Special Considerations for Texas Military Members Contemplating Divorce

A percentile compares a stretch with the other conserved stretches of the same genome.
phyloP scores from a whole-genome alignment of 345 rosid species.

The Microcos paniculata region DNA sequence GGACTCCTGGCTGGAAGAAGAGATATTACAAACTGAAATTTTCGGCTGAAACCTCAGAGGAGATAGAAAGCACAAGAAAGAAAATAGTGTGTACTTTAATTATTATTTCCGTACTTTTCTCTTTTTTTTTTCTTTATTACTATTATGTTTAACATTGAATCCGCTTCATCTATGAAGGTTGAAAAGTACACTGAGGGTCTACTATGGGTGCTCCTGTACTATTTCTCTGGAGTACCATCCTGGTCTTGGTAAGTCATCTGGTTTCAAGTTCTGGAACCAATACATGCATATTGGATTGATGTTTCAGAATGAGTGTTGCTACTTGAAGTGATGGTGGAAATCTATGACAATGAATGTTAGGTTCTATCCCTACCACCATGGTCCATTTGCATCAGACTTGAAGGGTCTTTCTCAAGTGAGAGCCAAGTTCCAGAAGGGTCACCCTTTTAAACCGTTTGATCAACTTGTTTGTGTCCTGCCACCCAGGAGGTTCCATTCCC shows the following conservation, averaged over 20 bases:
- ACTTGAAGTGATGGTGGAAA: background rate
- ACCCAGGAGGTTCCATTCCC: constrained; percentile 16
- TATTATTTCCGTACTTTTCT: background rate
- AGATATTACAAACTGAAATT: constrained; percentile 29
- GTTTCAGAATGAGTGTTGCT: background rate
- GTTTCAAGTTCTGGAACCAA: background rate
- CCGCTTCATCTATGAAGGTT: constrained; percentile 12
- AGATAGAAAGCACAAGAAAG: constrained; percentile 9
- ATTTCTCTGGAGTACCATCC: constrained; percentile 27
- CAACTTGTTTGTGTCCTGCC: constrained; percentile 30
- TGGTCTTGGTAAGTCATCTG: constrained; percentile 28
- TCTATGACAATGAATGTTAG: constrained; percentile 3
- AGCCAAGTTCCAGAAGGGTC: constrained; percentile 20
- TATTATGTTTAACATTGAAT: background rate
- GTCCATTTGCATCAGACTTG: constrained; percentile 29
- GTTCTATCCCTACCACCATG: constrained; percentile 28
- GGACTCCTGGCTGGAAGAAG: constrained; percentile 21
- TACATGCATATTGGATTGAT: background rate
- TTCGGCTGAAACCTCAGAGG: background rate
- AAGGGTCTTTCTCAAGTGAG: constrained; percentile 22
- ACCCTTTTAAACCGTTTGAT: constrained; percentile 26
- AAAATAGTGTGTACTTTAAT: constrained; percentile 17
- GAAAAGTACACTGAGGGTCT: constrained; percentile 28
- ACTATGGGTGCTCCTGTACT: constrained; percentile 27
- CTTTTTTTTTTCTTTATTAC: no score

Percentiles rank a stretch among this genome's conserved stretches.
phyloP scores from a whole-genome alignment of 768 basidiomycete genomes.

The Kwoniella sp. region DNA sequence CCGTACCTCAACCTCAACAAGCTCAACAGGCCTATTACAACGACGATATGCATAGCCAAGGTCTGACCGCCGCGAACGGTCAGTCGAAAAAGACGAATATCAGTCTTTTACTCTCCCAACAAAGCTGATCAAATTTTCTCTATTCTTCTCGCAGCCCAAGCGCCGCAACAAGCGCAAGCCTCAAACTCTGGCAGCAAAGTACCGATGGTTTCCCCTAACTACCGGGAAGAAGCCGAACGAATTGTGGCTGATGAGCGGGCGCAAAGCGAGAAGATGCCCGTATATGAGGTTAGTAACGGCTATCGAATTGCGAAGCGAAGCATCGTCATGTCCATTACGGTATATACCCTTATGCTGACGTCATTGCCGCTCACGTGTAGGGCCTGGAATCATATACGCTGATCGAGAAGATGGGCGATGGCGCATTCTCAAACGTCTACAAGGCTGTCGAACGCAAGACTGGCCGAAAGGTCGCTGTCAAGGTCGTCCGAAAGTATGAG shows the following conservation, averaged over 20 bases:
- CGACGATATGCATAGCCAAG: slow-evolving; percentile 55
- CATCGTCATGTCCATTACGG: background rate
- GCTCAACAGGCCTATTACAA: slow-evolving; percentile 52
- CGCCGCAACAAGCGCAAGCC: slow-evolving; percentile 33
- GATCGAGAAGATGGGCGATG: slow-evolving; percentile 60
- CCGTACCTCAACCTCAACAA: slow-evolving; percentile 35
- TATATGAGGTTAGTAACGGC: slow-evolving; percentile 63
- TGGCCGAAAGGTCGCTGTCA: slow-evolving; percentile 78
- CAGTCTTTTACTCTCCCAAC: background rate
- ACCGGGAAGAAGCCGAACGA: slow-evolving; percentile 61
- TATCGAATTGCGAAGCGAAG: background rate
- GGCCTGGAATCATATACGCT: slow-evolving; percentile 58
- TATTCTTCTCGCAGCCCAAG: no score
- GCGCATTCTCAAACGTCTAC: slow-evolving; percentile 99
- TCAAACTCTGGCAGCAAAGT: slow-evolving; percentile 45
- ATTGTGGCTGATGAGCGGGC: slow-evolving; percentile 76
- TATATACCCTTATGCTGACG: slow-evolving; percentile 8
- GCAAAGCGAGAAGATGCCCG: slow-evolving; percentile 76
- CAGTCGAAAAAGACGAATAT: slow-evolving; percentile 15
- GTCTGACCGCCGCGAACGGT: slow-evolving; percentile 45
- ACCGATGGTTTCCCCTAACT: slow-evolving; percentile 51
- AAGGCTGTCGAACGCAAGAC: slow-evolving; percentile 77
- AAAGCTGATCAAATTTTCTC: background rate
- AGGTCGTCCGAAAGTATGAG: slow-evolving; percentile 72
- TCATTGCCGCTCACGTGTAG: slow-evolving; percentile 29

1. Where do you file? If you are a service member and are contemplating a divorce while living in another country or state, there are a few questions to ask. First, what is your current home of record? If your home of record is Texas and you don’t have kids, you will be able to file for divorce in the city and state of your home of record because you are absent from this state on public service. Second, are there children of the marriage? If so, the place of filing would be contingent upon where the child has resided over the last six months or more. For the service member, this can complicate matters substantially. For example, If you have had a Permanent Change of Duty station to another country, under the jurisdictional statutes of Texas (and most other states in the U.S.), that country will be treated as a state and you will be required to pursue your case in the jurisdiction of that country. By the same context, if the children have resided in another state that is not your home of record, that state would likely have jurisdiction over the divorce or child custody matter. There are a number of other issues that may involve where you can file, so make sure you ask questions. 2. If divorcing with kids, where you are and where you are going to be – matter. Texas Courts make child custody decisions based on a “best interest” standard and it’s public policy is “frequent and continuing contact with both biological parents”. So, the first consideration is who the child or children are going to primarily reside with. This is likely going to be the person that has been the primary caretaker (i.e., the parent that takes the child to the doctor, spends the majority of the time with the child, etc.). The next question is how and what type of access will the other parent have? Given the above, the court order should provide as much possession and access to the non- custodial parent, while taking into consideration time and costs related to transporting the child or children. Many courts will reduce child support owed by a noncustodial to account for the increased costs of transporting the child, etc. Complications arise because military members are transitory. So, the court order should contemplate the possibility of another permanent change of station. This sometimes proves to be difficult when parents reside over 5000 miles away from each other and it necessarily means that one parent is not going to have a lot of extended periods of time with their child. 3. Don’t forget – You have rights under the Servicemembers Civil Relief Act. If you are called to active duty and you have been served with divorce papers, you have additional rights that you should be aware of. The Act covers the following individuals: a.) Active-duty members of the regular force; b.) members of the National Guard (active-duty and serving under federal orders); c.) member of the reserve called to active-duty; and d.) members of the Coast Guard (when serving active duty to support the armed forces. The Act allows you to get an automatic stay for 90 days if you request this protection in writing and/or it also allows you to get a stay or postponement of a court or administrative proceeding as long as you can show that your military service affects your ability to proceed in the case. So, if you have been served with a divorce proceeding and there is a request that you appear in court, you have a right to invoke your rights under the SRCA to postpone the hearing.

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